So, we need mechanisms to have that data collected. We need mechanisms to verify. We need agencies that will certify independently, so that you know that if you’re financing something that you think is green, it is actually green in reality. There’s a lot of work going on that front too.
Like everything about climate change, it is a global problem. The problem is global, the solutions have to be global. And there are many of these things that I spoke about cannot work by country alone. It has to be coordinated, it has to be global. Even taxonomies, for instance, what each person considers as green varies. We have to accept different countries have different definitions of what is green, because they have different circumstances.
But you need a way to compare those differences, so that you can make judgments. You don’t have to standardize the taxonomy, but you need to make sure that the taxonomy can be compared and understood, and to some extent, interoperable. A tremendous amount of work, but I’m very, very encouraged by the speed with which there’s been movement on this front.
Just the last two years, actually since the pandemic. I think it has just awakened mankind to the fragility of the nature of the ecosystem, the fragility of nature, the importance of paying heed to the environment.
It’s not directly related to the pandemic, but somehow in our mental map, we are making those connections that we better take care of the environment before we get ourselves into serious trouble. And so there’s a lot of commitment and seeing seriousness to this, and I’m very grateful for that.
Stephen DeLay: Thank you, Ravi. Mary, do you want to share your thoughts on the topic?
Mary Daly: Yeah, I’ll just be brief here, given the time. But let me just say that the point I really want to emphasize that Ravi said is that: all of the central banks across the country, across the globe rather, have different mandates about what they can do. And in the United States, we have very different regulators. It’s the SEC who’s working with MAS to talk about that taxonomy or how do you measure or define an environmental risk – what’s the reporting and disclosures.
So, the Federal Reserve as a central bank has a very different role in some of these things, then it does at the ECB or in MAS. And at the same time, we all have to understand what’s going on. And so that’s the critical piece; this is a global issue.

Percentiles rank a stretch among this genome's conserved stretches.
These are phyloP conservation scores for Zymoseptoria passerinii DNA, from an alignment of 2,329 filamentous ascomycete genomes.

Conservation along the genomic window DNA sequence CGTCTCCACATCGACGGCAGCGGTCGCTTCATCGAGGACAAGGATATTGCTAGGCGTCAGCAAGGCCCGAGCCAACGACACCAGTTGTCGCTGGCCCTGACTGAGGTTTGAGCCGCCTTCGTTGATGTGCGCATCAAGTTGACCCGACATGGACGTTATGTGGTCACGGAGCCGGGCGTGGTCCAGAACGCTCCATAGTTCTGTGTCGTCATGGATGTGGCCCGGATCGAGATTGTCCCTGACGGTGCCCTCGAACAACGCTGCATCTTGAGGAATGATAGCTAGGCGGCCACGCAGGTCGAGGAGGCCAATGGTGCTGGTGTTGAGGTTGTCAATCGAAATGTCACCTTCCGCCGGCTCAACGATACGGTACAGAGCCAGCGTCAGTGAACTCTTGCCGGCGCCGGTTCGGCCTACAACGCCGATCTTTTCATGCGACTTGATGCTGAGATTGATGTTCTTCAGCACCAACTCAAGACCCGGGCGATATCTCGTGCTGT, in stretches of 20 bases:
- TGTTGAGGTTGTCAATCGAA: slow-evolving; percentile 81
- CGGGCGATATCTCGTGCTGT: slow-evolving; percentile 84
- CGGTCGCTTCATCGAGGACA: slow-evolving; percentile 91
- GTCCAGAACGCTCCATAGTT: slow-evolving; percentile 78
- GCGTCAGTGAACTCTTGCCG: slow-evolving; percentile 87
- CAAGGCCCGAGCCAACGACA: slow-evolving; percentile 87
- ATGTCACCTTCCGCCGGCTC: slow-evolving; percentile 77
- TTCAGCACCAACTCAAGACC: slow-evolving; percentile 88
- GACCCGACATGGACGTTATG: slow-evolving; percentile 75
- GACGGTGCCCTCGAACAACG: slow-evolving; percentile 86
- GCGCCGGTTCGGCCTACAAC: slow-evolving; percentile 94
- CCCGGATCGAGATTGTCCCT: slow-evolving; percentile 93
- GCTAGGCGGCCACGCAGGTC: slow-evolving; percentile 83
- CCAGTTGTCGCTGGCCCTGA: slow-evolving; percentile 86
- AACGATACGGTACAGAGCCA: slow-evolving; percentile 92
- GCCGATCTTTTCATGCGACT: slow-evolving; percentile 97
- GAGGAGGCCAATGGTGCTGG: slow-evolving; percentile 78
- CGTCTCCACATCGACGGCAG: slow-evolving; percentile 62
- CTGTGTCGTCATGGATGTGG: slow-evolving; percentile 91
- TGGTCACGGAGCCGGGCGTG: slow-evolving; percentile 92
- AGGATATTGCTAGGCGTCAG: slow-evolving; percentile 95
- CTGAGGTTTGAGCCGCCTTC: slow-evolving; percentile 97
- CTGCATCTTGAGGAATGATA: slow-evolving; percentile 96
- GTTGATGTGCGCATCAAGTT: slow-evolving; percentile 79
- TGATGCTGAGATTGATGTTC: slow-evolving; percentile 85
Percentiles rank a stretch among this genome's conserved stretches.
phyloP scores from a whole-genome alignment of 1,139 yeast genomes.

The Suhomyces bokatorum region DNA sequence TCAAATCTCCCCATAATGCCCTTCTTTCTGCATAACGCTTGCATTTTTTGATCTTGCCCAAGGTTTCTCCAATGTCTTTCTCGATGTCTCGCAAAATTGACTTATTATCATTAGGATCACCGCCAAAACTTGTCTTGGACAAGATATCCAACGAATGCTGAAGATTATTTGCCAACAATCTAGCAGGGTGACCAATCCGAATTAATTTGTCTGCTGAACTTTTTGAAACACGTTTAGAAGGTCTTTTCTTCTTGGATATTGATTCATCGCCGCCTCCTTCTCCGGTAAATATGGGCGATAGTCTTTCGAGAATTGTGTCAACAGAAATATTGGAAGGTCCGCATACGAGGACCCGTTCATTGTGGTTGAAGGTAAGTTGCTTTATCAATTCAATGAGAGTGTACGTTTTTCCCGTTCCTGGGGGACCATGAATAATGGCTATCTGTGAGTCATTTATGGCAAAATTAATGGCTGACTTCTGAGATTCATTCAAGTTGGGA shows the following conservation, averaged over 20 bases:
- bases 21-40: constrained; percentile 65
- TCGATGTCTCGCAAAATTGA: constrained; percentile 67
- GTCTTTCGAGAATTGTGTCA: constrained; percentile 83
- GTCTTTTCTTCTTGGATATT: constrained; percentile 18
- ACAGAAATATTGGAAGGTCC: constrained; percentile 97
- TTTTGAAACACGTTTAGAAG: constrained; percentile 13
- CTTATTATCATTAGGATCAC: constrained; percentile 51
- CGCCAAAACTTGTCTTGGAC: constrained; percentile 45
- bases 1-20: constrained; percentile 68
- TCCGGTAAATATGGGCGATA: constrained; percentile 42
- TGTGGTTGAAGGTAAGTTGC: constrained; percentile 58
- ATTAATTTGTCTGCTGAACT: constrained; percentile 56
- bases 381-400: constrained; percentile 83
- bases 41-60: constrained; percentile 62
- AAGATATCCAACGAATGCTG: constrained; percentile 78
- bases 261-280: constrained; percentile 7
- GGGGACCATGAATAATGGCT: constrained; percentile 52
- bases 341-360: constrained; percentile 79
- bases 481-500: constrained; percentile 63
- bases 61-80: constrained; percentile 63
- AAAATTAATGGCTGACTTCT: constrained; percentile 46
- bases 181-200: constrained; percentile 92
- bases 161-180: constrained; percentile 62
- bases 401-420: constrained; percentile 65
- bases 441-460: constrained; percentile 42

To my mind, Ravi, why the pandemic brought us this new clarity: there’s really two things. We had a lot of time to stay home and watch TV, and it allowed us to see extreme weather all across the globe take devastating tolls on different parts of the globe. And it’s really visible. You don’t have to just live in California to know that we were had all these wildfires. You can just see on TV that these have been terrible and devastating, and that it makes insurers and bankers think twice about ensuring and lending to those entities. And then that kind of spills over to all the other groups that say, “okay, this is not only a risk, but it’s a risk we need to think about and pencil in.”
The other thing that the pandemic did that brought climate to the forefront is it just highlighted how interrelated we all are. For most of us, the pandemic didn’t start at our doorstep or in our nation and our block would have it, yet we were affected. And really all you have to do is go outside at the ports, and well probably in Singapore it’s the same, the global supply chain is highly disrupted right now.
And recognizing that’s disrupted by a pandemic, but it could easily be just as disrupted by severe weather that just works its way across the globe at all different times and is hitting one country and the supply chain is very robust and very fragile all at the same time. And it backs up quickly if one component goes down. And so that’s made people much more aware that this is a real issue that we have to think about. And at the Federal Reserve, you know we’re focused completely on risk. What are the risks here? To the payment system, to the financial system, and to the economy more generally across all of those dimensions.